Metadata, Resources, and the Resource Description Framework
attributes are limited to those that make sense in the world of books, and not
for a more general set of knowledge representation, or even for magazines.
The knowledge representation community, on the other hand, was the hot
thing of the late 1980 s, expected to become the next huge thing in the software
industry. It fizzled for different reasons, but they came at the problem from a
different direction. An expert system is a set of rules, into which you can fit
knowledge as input, and get different knowledge sets as output (for instance, if
the input is the symptoms of a patient, you can get a recommendation for treat-
ment as output). But this means that you want to find a way of representing any
and all knowledge that fits into the system.
This brings a different set of problems. If you just think about metadata within
one single domain, it makes sense to have a table with the attribute names in
one column, and the attribute values in the other. But if you want to compare
the attributes to something else, how do you know what they represent? What
is the unit of measurement if thickness is 1, for instance? Inches or centime-
ters? Or millimeters? Or meters? Or miles? This seemingly simple problem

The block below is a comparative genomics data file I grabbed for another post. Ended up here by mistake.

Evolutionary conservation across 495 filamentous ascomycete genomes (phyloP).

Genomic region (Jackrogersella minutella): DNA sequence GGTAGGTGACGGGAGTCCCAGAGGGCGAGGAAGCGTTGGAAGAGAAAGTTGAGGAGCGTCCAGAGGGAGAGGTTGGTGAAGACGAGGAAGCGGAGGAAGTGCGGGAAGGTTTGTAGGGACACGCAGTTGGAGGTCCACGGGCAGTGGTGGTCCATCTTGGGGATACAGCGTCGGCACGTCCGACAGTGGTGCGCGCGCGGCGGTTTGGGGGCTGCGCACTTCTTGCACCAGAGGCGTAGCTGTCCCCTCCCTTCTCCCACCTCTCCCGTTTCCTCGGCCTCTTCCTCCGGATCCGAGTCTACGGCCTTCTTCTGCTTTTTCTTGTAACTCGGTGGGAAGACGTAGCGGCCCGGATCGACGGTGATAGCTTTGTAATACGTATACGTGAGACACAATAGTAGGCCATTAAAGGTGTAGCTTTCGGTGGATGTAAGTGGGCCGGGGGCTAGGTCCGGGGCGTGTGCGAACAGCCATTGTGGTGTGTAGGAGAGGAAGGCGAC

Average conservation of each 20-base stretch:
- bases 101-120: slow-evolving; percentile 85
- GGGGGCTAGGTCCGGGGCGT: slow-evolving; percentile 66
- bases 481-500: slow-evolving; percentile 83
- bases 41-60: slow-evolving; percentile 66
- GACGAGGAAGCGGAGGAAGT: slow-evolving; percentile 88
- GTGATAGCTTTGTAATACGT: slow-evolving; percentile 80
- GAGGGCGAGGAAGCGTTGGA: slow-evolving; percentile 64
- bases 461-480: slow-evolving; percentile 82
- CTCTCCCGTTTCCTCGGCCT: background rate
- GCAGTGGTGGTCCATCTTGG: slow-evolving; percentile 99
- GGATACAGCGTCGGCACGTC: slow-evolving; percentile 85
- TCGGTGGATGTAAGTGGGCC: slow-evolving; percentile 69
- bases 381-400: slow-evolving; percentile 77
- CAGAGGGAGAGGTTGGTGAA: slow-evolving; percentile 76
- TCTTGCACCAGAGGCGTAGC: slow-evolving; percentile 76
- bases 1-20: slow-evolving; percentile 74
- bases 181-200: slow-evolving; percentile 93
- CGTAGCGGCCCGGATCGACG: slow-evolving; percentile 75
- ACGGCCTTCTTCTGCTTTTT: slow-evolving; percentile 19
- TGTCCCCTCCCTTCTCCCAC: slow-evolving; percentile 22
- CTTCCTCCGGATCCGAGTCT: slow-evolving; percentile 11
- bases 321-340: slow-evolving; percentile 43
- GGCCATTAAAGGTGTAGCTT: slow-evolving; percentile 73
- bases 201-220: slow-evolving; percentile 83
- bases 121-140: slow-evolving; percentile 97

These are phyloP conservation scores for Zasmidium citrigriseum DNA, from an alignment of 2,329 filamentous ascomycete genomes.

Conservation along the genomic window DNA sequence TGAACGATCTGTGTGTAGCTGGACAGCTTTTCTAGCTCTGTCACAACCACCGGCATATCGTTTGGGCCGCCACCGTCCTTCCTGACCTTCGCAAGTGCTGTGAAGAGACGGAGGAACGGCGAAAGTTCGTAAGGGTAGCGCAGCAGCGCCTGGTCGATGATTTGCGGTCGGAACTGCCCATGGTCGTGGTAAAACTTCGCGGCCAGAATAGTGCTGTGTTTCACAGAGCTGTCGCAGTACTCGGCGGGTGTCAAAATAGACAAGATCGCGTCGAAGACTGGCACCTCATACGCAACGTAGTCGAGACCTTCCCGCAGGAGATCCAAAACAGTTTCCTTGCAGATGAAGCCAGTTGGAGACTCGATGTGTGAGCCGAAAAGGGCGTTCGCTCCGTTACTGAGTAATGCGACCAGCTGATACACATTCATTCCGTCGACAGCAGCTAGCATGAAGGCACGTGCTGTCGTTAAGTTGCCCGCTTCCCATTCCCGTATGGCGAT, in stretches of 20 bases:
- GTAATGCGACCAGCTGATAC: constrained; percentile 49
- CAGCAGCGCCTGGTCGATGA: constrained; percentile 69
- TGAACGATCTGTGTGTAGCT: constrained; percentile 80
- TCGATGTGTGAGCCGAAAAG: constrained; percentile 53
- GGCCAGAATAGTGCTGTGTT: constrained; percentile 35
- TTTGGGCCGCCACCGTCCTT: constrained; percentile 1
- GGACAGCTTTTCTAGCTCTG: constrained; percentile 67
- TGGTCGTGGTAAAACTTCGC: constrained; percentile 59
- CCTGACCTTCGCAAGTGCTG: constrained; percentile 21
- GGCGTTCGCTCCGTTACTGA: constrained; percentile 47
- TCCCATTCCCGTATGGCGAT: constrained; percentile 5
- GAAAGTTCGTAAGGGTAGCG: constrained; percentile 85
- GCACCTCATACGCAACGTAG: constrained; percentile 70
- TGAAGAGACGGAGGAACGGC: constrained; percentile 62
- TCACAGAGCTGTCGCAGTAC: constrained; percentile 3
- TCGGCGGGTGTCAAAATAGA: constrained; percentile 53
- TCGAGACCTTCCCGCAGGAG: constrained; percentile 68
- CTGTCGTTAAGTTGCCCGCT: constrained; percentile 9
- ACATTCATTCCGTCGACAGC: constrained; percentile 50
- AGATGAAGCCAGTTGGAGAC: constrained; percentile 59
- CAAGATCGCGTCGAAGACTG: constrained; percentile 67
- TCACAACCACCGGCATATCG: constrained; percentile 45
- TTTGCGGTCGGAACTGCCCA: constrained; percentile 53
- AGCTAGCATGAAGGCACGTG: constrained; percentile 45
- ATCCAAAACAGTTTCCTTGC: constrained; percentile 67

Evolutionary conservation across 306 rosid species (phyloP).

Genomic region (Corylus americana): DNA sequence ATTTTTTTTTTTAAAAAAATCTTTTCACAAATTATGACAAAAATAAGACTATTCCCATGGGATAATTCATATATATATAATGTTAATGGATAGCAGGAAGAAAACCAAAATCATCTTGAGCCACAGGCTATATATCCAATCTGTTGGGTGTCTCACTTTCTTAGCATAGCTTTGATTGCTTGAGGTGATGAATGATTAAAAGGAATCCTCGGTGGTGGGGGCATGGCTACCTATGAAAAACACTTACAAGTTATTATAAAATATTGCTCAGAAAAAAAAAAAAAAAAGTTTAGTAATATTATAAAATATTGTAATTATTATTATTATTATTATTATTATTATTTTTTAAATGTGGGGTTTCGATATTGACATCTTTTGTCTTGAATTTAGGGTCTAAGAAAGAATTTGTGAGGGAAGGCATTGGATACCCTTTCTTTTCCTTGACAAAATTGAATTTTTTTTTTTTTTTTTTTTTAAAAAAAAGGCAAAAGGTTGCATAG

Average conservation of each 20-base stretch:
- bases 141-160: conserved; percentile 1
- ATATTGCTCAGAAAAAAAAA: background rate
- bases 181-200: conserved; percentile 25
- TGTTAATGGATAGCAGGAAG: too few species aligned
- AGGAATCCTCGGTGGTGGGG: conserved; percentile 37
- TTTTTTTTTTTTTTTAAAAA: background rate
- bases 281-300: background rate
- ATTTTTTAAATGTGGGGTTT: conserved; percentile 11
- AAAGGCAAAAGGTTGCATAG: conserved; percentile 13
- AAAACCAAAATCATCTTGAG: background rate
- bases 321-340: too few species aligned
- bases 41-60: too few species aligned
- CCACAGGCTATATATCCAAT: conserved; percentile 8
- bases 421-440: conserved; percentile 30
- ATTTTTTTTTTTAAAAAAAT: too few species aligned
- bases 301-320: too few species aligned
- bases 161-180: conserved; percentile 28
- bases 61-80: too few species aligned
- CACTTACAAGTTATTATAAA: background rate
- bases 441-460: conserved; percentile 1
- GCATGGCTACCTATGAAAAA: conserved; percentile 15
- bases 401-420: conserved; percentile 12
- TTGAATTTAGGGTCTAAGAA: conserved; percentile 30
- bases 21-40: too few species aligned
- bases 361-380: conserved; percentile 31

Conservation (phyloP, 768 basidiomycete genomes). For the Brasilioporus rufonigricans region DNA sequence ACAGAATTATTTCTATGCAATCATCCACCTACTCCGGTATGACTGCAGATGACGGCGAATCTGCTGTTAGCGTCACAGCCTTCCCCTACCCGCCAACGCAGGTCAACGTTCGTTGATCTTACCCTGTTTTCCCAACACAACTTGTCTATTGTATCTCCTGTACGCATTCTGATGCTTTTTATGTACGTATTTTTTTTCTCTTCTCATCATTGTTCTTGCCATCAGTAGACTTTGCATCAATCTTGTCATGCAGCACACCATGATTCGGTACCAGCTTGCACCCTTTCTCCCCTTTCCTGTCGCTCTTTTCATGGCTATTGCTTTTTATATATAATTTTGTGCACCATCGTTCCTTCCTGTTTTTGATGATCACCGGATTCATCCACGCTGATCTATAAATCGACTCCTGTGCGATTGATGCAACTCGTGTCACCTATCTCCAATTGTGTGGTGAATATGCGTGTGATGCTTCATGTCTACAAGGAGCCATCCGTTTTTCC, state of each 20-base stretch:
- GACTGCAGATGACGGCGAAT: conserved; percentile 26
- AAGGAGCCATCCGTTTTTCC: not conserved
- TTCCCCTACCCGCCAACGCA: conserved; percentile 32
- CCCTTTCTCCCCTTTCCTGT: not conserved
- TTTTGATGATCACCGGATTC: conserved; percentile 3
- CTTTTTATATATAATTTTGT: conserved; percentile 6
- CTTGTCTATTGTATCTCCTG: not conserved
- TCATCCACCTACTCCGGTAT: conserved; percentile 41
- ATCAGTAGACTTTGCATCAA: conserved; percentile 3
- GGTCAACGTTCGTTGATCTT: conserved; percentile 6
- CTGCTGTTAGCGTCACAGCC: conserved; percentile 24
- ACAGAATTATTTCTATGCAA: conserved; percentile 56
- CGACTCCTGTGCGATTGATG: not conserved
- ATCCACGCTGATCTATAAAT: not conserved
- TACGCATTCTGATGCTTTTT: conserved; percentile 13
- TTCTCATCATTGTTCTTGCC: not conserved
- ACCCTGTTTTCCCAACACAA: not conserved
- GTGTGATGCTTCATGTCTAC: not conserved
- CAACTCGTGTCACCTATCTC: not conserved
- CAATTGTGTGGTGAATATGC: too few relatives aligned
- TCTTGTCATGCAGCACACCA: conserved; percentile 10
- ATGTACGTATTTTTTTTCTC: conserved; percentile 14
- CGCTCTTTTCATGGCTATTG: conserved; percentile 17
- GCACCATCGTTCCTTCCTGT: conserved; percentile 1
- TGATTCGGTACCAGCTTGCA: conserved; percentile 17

made the Mars Surveyor crash, and it can easily make someone else misunder-
stand what you want to present, especially if you want to present it to a com-
puter program. A computer is stupid, and if you do not tell it exactly what you
want to say, you cannot expect the receiving software to take any relevant
RDF, the Resource Description Framework, was developed by the World Wide
Web Consortium (W3C) to create a format for making assertions that leverage
the XML format to represent and transport information. XML, however, is not a
markup language; it is a set of rules for creating markup languages. I will talk
more about this in Chapter 2, but suffice to say that using XML brings us as
near to a universal data format as is possible nowadays.
However, XML gives only the rules for how the byte strings should be cobbled
together to form a coherent whole, which can be used by a widely spread set of
computer programs. How an XML data set should be interpreted is determined
by the Document Type Description (DTD), which essentially creates a schema
for an application of XML. But XML does not say anything about the informa-
tion itself, only the way it is structured.
The level above XML determines how the information is interpreted, and this is
where RDF exists. It builds to a very large extent on experiences from the
knowledge representation community, creating a way of comparing different
knowledge representations by making the user define them in a specific way
and enabling the comparison to use a format which is defined in a branch of
mathematics called graph theory. RDF is a way to express relations between
objects, something XML does not allow you to do.
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